Buyer beware ... Chris Davis, first base

In the interest of full disclosure, Davis was my "bust" pick for the Orioles last year, meaning before he emerged as an MVP candidate and probable first-round pick. So yeah, sorry about that. As expectations increase, though, so does the potential to disappoint, giving me a better chance of getting it right this year. Everything that concerned me about Davis prior to 2013 is still true today and actually came to light in the second half. Those who didn't own him probably didn't notice -- he was so far ahead by then that it hardly impacted his final numbers -- but after the All-Star break, he hit .245 with 16 homers and an .854 OPS. In other words, he was the same guy who hit .270 with 33 homers and an .827 OPS in 2012 -- a solid player, but nothing near elite. As someone who strikes out every third at-bat, he may be incapable of anything more and simply caught pitchers by surprise in the first half last year. At some point, the risk is worth the reward, but the first round isn't it.

Sleeper ... Tommy Hunter, relief pitcher

2014 rotation/bullpen
Player Name Throws
1. Chris Tillman RHP
2. Wei-Yin Chen LHP
3. Miguel Gonzalez RHP
4. Bud Norris RHP
5. Zach Britton LHP
ALT Kevin Gausman RHP
Bullpen Breakdown
1. Tommy Hunter RHP
2. Darren O'Day RHP
3. Ryan Webb RHP
4. Brian Matusz LHP
5. Steve Johnson RHP
Truthfully, any reliever in line for saves for the first time is a sleeper in Fantasy. When only 30 players are capable of contributing something everybody needs, all of them have value. But Hunter even more so because he's getting his chance in the same place Jim Johnson recorded 50-plus saves each of the last two seasons. And he might be even better equipped for the role. You wouldn't have thought so when he was a back-of-the-rotation starter for the Rangers a few years back, but he's found his niche in the bullpen with the Orioles, boasting a fastball that reaches triple digits. He's not any more of a bat-misser than Johnson -- or he hasn't proven to be yet, anyway -- but his control is so good that you can count on a low WHIP and ERA. Of course, he has to win the job first, so most of the "proven" closers still take precedence on Draft Day. But among the bottom-feeders, Hunter is one of those worth the extra dollar.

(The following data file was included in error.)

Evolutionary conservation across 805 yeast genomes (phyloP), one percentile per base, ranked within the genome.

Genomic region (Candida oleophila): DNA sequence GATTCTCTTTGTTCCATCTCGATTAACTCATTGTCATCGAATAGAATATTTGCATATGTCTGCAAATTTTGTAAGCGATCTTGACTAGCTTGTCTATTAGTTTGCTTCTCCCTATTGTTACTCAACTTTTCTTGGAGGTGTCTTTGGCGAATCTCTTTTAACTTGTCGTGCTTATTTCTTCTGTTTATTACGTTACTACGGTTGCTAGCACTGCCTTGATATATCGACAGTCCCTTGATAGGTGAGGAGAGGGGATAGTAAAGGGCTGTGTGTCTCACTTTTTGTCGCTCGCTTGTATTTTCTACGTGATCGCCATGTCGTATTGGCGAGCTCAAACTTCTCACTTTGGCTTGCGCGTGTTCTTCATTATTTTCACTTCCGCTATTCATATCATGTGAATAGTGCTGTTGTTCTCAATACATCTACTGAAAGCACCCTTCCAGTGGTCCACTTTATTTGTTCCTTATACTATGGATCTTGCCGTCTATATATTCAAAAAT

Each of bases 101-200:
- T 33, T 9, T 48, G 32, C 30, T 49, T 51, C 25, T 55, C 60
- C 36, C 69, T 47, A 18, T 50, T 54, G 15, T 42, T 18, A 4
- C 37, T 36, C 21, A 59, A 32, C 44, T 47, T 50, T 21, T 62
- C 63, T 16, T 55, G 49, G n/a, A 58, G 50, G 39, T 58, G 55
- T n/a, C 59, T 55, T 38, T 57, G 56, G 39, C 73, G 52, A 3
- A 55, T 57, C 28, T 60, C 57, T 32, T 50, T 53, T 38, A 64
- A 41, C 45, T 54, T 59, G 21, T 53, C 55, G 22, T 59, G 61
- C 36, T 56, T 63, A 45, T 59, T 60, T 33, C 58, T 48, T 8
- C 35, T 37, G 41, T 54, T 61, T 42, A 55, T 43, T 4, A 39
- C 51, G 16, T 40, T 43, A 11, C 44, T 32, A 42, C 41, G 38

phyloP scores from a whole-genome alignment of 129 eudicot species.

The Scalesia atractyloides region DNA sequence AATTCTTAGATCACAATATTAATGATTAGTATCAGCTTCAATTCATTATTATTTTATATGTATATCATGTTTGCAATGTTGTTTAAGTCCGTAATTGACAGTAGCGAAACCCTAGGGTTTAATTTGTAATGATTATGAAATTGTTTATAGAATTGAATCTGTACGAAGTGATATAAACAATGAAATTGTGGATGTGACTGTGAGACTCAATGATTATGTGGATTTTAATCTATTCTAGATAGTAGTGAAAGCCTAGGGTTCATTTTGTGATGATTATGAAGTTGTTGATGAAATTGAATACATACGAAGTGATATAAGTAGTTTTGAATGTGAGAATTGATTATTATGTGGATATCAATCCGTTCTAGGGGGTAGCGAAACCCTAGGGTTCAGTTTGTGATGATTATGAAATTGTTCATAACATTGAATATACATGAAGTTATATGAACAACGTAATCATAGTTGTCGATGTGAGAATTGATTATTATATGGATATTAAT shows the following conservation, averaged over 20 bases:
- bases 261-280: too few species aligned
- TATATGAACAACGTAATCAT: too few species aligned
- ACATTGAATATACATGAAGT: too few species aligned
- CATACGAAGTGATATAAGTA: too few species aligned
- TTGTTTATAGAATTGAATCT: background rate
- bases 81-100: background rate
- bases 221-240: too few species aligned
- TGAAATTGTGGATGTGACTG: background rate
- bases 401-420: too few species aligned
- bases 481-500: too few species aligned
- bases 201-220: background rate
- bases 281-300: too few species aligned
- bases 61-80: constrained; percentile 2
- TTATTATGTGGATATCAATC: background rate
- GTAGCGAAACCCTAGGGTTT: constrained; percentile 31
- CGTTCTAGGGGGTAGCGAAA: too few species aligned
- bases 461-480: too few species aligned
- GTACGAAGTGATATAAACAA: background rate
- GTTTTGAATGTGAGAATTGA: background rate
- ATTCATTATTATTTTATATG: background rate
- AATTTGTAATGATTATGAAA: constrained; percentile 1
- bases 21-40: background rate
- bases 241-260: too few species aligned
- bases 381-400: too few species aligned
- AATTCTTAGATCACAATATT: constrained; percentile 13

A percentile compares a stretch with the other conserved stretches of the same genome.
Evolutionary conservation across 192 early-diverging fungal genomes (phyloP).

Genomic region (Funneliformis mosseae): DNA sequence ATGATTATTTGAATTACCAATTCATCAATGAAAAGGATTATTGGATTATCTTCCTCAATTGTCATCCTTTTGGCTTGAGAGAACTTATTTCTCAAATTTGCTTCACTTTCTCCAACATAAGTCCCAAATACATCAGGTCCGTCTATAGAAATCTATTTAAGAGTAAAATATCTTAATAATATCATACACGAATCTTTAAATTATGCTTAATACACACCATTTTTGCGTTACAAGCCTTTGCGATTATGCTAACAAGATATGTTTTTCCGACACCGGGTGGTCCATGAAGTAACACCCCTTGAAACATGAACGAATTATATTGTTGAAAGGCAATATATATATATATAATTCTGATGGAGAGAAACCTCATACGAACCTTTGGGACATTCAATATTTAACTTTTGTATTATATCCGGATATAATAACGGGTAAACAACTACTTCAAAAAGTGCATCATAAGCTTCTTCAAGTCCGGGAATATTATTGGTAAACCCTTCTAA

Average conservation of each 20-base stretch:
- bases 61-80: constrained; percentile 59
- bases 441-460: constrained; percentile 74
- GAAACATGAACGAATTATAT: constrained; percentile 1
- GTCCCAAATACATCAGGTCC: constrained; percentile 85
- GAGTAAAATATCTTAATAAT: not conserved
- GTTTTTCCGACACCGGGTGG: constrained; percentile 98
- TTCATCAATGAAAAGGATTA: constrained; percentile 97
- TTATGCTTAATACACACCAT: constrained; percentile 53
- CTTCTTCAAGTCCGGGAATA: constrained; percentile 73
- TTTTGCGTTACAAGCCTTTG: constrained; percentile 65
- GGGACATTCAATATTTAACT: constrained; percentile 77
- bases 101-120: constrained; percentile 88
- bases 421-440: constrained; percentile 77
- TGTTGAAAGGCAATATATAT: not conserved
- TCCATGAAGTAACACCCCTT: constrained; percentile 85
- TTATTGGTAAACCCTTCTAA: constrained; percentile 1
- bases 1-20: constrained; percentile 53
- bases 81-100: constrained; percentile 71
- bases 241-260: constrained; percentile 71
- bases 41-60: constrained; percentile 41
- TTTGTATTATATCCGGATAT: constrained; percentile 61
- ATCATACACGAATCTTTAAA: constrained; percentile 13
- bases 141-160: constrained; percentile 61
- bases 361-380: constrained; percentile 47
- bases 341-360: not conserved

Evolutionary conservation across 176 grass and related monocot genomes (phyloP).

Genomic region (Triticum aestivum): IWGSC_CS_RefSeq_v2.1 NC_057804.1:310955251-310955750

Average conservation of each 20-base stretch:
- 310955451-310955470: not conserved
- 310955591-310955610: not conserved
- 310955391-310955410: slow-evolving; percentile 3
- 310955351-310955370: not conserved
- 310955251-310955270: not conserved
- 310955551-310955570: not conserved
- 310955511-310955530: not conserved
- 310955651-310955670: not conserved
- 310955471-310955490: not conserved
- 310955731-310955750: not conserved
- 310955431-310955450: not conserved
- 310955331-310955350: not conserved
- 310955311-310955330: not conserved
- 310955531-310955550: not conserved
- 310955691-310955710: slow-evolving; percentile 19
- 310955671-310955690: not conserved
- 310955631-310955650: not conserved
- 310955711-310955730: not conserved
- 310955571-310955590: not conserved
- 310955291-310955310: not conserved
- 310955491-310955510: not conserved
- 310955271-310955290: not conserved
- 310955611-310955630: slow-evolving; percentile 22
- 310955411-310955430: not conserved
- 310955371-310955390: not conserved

Prospects Report

What the Orioles lack at starting pitcher in the majors they're cooking up by the vat in the minors. Kevin Gausman is the big name now, but Dylan Bundy was actually ahead of him before losing all of 2013 to Tommy John surgery. By 2015, they'll likely have emerged as Nos. 1 and 2 in the big-league rotation, with Gausman the more likely of the two to contribute this season. ... Eduardo Rodriguez doesn't quite profile as an ace, but the Orioles consider him a long-term option for their starting rotation and could give him a taste of the majors at some point in 2014. ... Hunter Harvey, the 22nd overall pick in the 2013 draft, gives the Orioles another ace in the making, but at 19, he's at least a couple years behind the others. Now is the time to scoop him up in dynasty leagues. ... Jonathan Schoop is one of those prospects whose numbers have never quite lived up to the pedigree, but now that he's at the doorstep of the majors, he deserves AL-only consideration. He has decent pop for a middle infielder, if nothing else. ... Henry Urrutia is among the many candidates competing for time at left field and DH, but at age 27, he may be a finished product and has yet to show the power to hold down a full-time job in the majors. He has impressive bat-on-ball ability, though.

Stay in touch with the most passionate Fantasy staff in the business by following us on Twitter @CBSFantasyBB or Scott at @CBSScottWhite .

Senior Fantasy Writer

Raised in Atlanta by a board game-loving family during the dawn of the '90s Braves dynasty, Scott White was easy prey for the Fantasy Sports, in particular Fantasy Baseball, and has devoted his adulthood... Full Bio